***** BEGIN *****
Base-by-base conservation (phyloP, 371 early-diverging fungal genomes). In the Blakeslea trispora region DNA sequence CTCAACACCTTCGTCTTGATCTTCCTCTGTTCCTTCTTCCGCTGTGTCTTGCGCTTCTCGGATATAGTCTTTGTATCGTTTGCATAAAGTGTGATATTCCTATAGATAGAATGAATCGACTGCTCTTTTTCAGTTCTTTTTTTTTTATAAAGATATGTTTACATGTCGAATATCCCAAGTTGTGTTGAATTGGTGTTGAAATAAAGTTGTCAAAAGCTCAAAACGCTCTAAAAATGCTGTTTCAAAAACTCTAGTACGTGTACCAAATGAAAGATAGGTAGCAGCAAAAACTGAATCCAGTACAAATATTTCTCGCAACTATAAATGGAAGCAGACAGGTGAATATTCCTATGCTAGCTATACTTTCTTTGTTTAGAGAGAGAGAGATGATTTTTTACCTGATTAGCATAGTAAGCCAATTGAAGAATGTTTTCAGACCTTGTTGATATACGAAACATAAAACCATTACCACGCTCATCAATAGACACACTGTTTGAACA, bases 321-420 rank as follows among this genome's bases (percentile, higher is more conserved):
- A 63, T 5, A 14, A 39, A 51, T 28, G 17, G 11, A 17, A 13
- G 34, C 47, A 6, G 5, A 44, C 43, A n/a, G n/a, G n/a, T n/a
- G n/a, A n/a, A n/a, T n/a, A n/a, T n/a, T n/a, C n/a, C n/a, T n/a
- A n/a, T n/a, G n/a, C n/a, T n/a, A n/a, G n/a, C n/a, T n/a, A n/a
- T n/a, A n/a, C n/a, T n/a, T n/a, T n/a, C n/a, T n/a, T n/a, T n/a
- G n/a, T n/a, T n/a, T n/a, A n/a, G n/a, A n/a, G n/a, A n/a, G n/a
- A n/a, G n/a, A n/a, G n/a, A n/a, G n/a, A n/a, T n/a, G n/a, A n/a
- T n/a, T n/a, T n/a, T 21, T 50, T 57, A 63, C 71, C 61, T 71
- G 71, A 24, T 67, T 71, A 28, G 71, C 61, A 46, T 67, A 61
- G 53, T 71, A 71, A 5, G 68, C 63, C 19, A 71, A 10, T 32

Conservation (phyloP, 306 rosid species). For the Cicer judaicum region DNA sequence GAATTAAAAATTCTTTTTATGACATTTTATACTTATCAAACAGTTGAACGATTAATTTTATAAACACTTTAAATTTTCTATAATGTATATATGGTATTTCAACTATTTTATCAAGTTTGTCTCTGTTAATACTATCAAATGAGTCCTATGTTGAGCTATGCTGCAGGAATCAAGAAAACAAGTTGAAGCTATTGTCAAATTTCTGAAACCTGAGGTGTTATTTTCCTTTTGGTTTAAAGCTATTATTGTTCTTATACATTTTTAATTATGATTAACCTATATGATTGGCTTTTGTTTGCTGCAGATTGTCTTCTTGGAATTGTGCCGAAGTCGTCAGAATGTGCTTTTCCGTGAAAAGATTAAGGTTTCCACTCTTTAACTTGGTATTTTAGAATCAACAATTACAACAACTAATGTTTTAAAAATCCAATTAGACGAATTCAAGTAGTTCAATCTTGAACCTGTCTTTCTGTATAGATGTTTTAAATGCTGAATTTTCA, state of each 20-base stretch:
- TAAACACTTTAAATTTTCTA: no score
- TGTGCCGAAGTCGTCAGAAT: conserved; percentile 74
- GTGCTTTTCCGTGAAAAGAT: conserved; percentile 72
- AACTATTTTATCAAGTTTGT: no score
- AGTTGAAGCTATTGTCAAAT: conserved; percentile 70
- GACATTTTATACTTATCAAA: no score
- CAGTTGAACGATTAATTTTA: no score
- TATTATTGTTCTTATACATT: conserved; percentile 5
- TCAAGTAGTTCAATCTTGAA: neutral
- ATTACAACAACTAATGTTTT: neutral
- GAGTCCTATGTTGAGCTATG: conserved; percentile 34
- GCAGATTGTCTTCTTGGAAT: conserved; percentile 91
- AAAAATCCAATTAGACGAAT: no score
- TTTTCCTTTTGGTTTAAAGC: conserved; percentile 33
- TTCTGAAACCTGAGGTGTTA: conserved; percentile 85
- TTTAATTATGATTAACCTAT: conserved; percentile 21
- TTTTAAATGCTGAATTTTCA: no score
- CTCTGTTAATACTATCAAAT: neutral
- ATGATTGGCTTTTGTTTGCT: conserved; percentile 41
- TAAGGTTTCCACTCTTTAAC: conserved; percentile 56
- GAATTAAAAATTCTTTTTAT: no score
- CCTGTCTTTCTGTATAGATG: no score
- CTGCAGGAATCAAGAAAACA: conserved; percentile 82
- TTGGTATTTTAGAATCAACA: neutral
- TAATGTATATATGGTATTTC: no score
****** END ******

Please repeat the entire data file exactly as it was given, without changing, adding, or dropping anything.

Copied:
Base-by-base conservation (phyloP, 371 early-diverging fungal genomes). In the Blakeslea trispora region DNA sequence CTCAACACCTTCGTCTTGATCTTCCTCTGTTCCTTCTTCCGCTGTGTCTTGCGCTTCTCGGATATAGTCTTTGTATCGTTTGCATAAAGTGTGATATTCCTATAGATAGAATGAATCGACTGCTCTTTTTCAGTTCTTTTTTTTTTATAAAGATATGTTTACATGTCGAATATCCCAAGTTGTGTTGAATTGGTGTTGAAATAAAGTTGTCAAAAGCTCAAAACGCTCTAAAAATGCTGTTTCAAAAACTCTAGTACGTGTACCAAATGAAAGATAGGTAGCAGCAAAAACTGAATCCAGTACAAATATTTCTCGCAACTATAAATGGAAGCAGACAGGTGAATATTCCTATGCTAGCTATACTTTCTTTGTTTAGAGAGAGAGAGATGATTTTTTACCTGATTAGCATAGTAAGCCAATTGAAGAATGTTTTCAGACCTTGTTGATATACGAAACATAAAACCATTACCACGCTCATCAATAGACACACTGTTTGAACA, bases 321-420 rank as follows among this genome's bases (percentile, higher is more conserved):
- A 63, T 5, A 14, A 39, A 51, T 28, G 17, G 11, A 17, A 13
- G 34, C 47, A 6, G 5, A 44, C 43, A n/a, G n/a, G n/a, T n/a
- G n/a, A n/a, A n/a, T n/a, A n/a, T n/a, T n/a, C n/a, C n/a, T n/a
- A n/a, T n/a, G n/a, C n/a, T n/a, A n/a, G n/a, C n/a, T n/a, A n/a
- T n/a, A n/a, C n/a, T n/a, T n/a, T n/a, C n/a, T n/a, T n/a, T n/a
- G n/a, T n/a, T n/a, T n/a, A n/a, G n/a, A n/a, G n/a, A n/a, G n/a
- A n/a, G n/a, A n/a, G n/a, A n/a, G n/a, A n/a, T n/a, G n/a, A n/a
- T n/a, T n/a, T n/a, T 21, T 50, T 57, A 63, C 71, C 61, T 71
- G 71, A 24, T 67, T 71, A 28, G 71, C 61, A 46, T 67, A 61
- G 53, T 71, A 71, A 5, G 68, C 63, C 19, A 71, A 10, T 32

Conservation (phyloP, 306 rosid species). For the Cicer judaicum region DNA sequence GAATTAAAAATTCTTTTTATGACATTTTATACTTATCAAACAGTTGAACGATTAATTTTATAAACACTTTAAATTTTCTATAATGTATATATGGTATTTCAACTATTTTATCAAGTTTGTCTCTGTTAATACTATCAAATGAGTCCTATGTTGAGCTATGCTGCAGGAATCAAGAAAACAAGTTGAAGCTATTGTCAAATTTCTGAAACCTGAGGTGTTATTTTCCTTTTGGTTTAAAGCTATTATTGTTCTTATACATTTTTAATTATGATTAACCTATATGATTGGCTTTTGTTTGCTGCAGATTGTCTTCTTGGAATTGTGCCGAAGTCGTCAGAATGTGCTTTTCCGTGAAAAGATTAAGGTTTCCACTCTTTAACTTGGTATTTTAGAATCAACAATTACAACAACTAATGTTTTAAAAATCCAATTAGACGAATTCAAGTAGTTCAATCTTGAACCTGTCTTTCTGTATAGATGTTTTAAATGCTGAATTTTCA, state of each 20-base stretch:
- TAAACACTTTAAATTTTCTA: no score
- TGTGCCGAAGTCGTCAGAAT: conserved; percentile 74
- GTGCTTTTCCGTGAAAAGAT: conserved; percentile 72
- AACTATTTTATCAAGTTTGT: no score
- AGTTGAAGCTATTGTCAAAT: conserved; percentile 70
- GACATTTTATACTTATCAAA: no score
- CAGTTGAACGATTAATTTTA: no score
- TATTATTGTTCTTATACATT: conserved; percentile 5
- TCAAGTAGTTCAATCTTGAA: neutral
- ATTACAACAACTAATGTTTT: neutral
- GAGTCCTATGTTGAGCTATG: conserved; percentile 34
- GCAGATTGTCTTCTTGGAAT: conserved; percentile 91
- AAAAATCCAATTAGACGAAT: no score
- TTTTCCTTTTGGTTTAAAGC: conserved; percentile 33
- TTCTGAAACCTGAGGTGTTA: conserved; percentile 85
- TTTAATTATGATTAACCTAT: conserved; percentile 21
- TTTTAAATGCTGAATTTTCA: no score
- CTCTGTTAATACTATCAAAT: neutral
- ATGATTGGCTTTTGTTTGCT: conserved; percentile 41
- TAAGGTTTCCACTCTTTAAC: conserved; percentile 56
- GAATTAAAAATTCTTTTTAT: no score
- CCTGTCTTTCTGTATAGATG: no score
- CTGCAGGAATCAAGAAAACA: conserved; percentile 82
- TTGGTATTTTAGAATCAACA: neutral
- TAATGTATATATGGTATTTC: no score